University — An institution where the youths of America are welcomed with open arms to close their minds.
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“After all, which would you rather do, pal, screw Bridget Bardot’s brains out or read reviews of her movies?”
~Dirk Rangely in In the Black
From the Clay Pots Song Collection
“We can lick gravity, but sometimes the paperwork is overwhelming.”
~Wernher Magnus Maximilian, Freiherr von Braun
“Damn it. It’s the radar. No-no-no. Switch the radar–,” Vasili Ivanovich urged into his microphone as he interpreted the stream of data on the screen of his console in the Lunar Excursion Module support trailer at Cape Kennedy.
Beside him sat Y.T., Sr, and Arthur Needleman silently watching an unexpected twist in the dramatic events of a Sunday afternoon in July. Behind them sat Frik and Frak, watching the video feeds intently. The LEM support trailer was filled with consoles and the hushed, intense chatter of technicians and engineers monitoring telemetry feeds from two hundred thirty-eight thousand miles away and updating Gene Kranz’s White Team on their assessments of system performance and mission success or failure.
“The twelve oh-one and twelve oh-two errors are okay,” Vasili Ivanovich advised the chain of command at the Houston Mission Control Center. “It’s okay. It is okay. No problem. No problem. Just task prioritizing.”
The LEM was descending from six thousand feet above the surface of the moon when guidance and navigation alarms went off distracting Neil Armstrong and Buzz Aldrin. Vasili Ivanovich repeatedly advised the guidance team that the situation was okay.
When he saw from the data on his console that Neil Armstrong had taken manual control of the LEM to avoid boulders strewn about the originally plotted landing site, Vasili Ivanovich looked up at the video monitor as the clinical dialog of two astronauts — sounding so damn much like Frik and Frak in the Learjet cockpit — floated dreamily through his consciousness.
“Contact light!” said Buzz Aldrin
“Shutdown,” said Neil Armstrong.
“Okay, engine stop. ACA – out of detent.”
“Out of detent. Auto”
“Mode control – both auto. Descent engine command override off. Engine arm – off. 413 is in.”
“We copy you down, Eagle,” acknowledged CAPCOM from Houston.
“Engine arm is off,” Neil Armstrong confirmed to Buzz Aldrin. He then responded to CAPCOM, “Houston, Tranquility Base here. The Eagle has landed.”
Vasili Ivanovich sat in stunned silence, staring at his console. They made it, he thought. Then before the full realization hit him, the crowded trailer erupted as technicians and engineers leaped up, cheering and hugging one another. Without realizing it, Vasili Ivanovich was on his feet cheering, too. To his right he saw Arthur Needleman and wrapped his arms around the man who had set this entire adventure in motion for him with a sales call they made on the Jet Propulsion Laboratory years and years ago and lifted him up off his feet. When their embrace broke, Vasili Ivanovich turned left and saw Y.T., Sr., still staring at the video monitor. He hesitated, then grabbed the man who had saved him from a life of quiet desperation in a Washington D.C. radio repair shop after World War II in a bear hug.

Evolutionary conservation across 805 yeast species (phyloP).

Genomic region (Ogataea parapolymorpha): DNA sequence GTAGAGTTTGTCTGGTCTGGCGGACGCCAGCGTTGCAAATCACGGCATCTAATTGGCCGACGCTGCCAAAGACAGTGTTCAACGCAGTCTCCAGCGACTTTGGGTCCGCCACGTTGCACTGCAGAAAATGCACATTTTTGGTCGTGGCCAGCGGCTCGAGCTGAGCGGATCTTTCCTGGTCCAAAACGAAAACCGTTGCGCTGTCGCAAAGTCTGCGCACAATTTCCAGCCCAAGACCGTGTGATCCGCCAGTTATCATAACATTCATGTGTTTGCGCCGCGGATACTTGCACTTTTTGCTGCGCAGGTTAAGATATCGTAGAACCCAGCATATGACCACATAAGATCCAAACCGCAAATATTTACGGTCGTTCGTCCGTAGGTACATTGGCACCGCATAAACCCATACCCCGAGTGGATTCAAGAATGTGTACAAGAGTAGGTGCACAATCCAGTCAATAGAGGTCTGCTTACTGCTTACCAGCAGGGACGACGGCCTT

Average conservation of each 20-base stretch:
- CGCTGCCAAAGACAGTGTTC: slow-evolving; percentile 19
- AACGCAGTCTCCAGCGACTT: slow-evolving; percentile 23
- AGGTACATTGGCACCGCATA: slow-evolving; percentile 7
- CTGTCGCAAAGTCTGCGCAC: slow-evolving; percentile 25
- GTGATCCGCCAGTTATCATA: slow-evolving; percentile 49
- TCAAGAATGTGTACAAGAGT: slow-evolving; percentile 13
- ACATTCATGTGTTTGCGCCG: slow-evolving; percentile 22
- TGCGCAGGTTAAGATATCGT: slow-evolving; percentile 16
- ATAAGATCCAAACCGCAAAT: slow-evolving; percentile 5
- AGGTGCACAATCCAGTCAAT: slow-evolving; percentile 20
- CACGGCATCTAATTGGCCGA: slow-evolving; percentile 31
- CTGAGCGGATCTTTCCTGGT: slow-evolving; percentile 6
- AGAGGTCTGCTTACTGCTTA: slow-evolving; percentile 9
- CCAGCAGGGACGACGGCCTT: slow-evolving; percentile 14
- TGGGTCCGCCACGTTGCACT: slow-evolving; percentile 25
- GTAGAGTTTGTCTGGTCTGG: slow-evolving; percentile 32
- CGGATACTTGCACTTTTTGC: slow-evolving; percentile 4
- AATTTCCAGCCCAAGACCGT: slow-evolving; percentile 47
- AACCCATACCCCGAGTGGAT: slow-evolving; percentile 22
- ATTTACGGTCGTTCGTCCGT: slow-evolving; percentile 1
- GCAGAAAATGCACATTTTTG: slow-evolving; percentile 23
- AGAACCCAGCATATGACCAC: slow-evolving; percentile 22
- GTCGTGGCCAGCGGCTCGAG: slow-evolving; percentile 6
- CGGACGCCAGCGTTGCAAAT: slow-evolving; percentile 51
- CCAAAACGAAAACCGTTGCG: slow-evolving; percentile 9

“Spacibo, spacibo, spacibo,” the Russian whispered into Y.T., Sr.’s ear.
The ex-Navy Commander smiled That Smile! hearing his former VF-51 squadron mate announce he had “caught the wire” on the surface of the moon. The ex-Colonel, who himself had made history in a B-29 over Nagasaki, teared up witnessing a fellow Air Force pilot make a very different — and a very much better kind of history in outer space.
For Erp Industries, Inc., the mission was only half over. The five men stayed at the console in the LEM support trailer the entire night, watching Neil Armstrong and Buzz Aldrin walk on the surface of the moon a few hours later, then, the next day monitoring their blast off from the surface of the moon to rejoin Command Module Pilot Michael Collins for the return trip to earth. Once the LEM ascent stage was released to lunar orbit, Vasili Ivanovich, shut down his console and they finally left the Kennedy Space Center. Their celebration Monday night ended with driving their rental car out on the beach where Y.T., Sr., Vasili Ivanovich and Arthur Needleman toasted the success of Apollo 11 with vodka and howled at the moon — around which the Erp Industries, Inc. black boxes that Vasili Ivanovich had dreamed up and created continued to orbit.
Y.T., Sr. walked off alone down the deserted beach and tried to imagine the “magnificent desolation” Buzz Aldrin and Neil Armstrong had witnessed first hand.
Far out to sea, lightning from passing storms arced across the horizon.
“Pilots take no special joy in walking. Pilots like flying.”
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Racism — In modern American politics, a cynical ploy used by liberals and progressives to disperse, discredit and destroy opposition by turning words into sticks and stones using the fire hose of the mainstream media.
Bull Connor was a Democrat
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